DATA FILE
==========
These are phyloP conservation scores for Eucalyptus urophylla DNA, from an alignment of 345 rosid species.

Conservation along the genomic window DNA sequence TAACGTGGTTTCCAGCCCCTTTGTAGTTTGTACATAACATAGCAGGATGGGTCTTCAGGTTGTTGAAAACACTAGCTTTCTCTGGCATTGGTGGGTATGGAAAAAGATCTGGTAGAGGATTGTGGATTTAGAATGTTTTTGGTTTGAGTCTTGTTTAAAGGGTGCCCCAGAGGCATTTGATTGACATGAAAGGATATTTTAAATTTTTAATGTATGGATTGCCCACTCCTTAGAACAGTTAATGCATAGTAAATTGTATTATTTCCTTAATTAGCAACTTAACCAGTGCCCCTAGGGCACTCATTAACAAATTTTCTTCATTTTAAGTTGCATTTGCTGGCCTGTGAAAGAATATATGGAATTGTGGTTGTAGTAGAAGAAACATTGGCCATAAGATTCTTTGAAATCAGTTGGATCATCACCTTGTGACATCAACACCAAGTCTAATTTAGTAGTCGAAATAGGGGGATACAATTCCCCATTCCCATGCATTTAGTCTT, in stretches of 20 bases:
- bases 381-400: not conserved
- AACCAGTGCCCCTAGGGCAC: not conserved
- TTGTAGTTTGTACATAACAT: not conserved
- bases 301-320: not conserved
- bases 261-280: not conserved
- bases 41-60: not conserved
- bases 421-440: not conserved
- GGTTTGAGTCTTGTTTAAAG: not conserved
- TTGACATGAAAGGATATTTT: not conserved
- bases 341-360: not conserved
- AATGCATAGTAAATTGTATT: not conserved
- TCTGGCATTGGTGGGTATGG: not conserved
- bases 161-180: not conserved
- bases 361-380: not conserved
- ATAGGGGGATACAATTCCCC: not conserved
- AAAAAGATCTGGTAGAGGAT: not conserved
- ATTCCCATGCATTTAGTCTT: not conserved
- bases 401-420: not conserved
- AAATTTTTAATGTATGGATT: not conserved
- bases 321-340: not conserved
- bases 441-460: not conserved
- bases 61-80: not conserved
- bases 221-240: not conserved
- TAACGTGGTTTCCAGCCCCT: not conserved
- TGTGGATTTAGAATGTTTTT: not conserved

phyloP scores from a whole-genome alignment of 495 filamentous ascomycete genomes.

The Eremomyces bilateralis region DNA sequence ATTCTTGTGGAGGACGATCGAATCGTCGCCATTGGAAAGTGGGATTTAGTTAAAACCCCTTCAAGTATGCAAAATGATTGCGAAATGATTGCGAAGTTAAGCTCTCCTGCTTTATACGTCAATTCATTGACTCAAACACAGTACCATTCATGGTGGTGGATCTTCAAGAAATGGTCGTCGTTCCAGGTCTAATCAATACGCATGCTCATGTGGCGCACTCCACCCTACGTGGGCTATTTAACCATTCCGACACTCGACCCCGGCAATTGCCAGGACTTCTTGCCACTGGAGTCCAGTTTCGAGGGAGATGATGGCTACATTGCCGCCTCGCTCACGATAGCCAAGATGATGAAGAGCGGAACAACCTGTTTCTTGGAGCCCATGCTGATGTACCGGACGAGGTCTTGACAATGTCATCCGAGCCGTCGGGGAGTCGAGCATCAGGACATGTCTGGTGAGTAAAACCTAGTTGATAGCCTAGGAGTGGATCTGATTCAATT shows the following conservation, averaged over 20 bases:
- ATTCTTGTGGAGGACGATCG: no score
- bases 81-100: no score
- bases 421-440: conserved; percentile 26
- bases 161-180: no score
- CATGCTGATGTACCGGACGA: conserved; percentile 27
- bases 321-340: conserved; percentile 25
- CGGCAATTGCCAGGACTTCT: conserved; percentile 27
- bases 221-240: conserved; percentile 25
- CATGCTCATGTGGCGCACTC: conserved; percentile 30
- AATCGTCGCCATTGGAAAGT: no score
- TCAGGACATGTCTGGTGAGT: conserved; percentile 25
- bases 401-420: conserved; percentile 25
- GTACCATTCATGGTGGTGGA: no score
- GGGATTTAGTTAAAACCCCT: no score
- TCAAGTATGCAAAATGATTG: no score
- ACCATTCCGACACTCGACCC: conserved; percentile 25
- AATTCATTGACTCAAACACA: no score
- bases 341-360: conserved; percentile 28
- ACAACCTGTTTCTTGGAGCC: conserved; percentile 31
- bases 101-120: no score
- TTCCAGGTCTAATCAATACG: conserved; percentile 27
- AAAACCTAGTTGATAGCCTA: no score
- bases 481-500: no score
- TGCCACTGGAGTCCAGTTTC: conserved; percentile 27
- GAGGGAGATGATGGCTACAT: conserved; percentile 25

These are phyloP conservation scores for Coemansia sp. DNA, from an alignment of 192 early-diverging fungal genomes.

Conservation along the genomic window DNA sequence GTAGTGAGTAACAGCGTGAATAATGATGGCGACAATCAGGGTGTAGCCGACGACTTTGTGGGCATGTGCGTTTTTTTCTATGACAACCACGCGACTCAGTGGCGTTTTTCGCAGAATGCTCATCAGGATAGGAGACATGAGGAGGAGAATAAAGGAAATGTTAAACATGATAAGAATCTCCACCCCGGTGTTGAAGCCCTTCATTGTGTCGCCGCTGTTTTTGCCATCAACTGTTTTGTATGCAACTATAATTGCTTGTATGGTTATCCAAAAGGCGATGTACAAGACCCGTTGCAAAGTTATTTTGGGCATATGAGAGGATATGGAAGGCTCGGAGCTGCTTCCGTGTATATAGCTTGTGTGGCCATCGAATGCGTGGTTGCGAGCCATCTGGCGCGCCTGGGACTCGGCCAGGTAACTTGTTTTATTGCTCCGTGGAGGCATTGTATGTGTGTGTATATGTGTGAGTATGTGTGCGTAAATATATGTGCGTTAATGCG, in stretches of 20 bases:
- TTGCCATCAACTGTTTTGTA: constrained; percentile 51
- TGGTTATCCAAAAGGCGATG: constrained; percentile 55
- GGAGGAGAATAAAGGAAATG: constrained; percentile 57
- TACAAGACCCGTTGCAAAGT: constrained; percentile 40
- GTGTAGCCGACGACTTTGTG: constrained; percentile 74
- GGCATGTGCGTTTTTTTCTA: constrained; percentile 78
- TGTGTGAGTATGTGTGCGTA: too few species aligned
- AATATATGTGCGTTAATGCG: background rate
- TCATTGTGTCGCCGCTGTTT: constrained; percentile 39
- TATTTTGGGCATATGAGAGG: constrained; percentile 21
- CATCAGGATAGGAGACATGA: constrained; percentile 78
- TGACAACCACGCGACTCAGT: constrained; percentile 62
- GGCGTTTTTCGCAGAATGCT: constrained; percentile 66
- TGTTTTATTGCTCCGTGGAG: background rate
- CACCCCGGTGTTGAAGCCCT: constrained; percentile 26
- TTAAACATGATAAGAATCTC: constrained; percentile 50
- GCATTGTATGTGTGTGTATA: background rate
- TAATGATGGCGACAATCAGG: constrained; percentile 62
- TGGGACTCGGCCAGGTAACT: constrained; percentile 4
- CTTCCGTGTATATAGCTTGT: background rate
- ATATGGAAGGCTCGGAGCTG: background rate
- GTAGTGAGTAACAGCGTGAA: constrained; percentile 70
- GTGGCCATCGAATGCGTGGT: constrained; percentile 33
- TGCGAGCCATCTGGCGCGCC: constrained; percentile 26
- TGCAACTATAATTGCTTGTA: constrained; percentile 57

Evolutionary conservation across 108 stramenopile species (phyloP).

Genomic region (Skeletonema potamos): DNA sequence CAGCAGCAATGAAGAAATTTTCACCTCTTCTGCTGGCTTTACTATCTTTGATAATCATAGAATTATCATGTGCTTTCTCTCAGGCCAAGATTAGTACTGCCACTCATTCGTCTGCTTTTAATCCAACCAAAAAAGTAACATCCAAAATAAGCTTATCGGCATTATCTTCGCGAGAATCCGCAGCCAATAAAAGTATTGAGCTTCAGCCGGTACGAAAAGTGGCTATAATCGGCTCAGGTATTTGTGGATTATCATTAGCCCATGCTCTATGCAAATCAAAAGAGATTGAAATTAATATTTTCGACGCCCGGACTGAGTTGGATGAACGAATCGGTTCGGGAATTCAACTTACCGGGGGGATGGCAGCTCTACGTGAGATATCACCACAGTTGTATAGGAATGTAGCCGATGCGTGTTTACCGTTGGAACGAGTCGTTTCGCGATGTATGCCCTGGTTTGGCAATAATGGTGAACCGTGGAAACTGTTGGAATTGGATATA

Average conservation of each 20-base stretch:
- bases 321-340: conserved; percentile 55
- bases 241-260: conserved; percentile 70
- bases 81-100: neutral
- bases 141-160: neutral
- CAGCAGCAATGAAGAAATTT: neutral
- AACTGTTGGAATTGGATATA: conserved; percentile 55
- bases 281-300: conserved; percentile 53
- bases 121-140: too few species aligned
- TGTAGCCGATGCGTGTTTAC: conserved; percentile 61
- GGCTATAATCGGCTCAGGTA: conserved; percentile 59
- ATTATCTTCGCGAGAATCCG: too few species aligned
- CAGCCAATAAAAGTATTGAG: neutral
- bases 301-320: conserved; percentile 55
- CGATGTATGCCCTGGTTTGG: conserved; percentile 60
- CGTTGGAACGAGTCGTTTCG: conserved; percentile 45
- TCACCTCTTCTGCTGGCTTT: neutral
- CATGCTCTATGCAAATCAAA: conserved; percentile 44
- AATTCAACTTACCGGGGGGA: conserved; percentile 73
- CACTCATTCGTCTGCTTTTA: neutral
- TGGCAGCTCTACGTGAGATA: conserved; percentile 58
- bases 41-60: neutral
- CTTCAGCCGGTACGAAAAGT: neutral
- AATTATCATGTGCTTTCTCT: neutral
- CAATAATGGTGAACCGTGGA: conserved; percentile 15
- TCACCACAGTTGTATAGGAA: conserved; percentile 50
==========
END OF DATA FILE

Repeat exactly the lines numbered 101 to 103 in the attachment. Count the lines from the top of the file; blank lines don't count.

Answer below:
- CATGCTCTATGCAAATCAAA: conserved; percentile 44
- AATTCAACTTACCGGGGGGA: conserved; percentile 73
- CACTCATTCGTCTGCTTTTA: neutral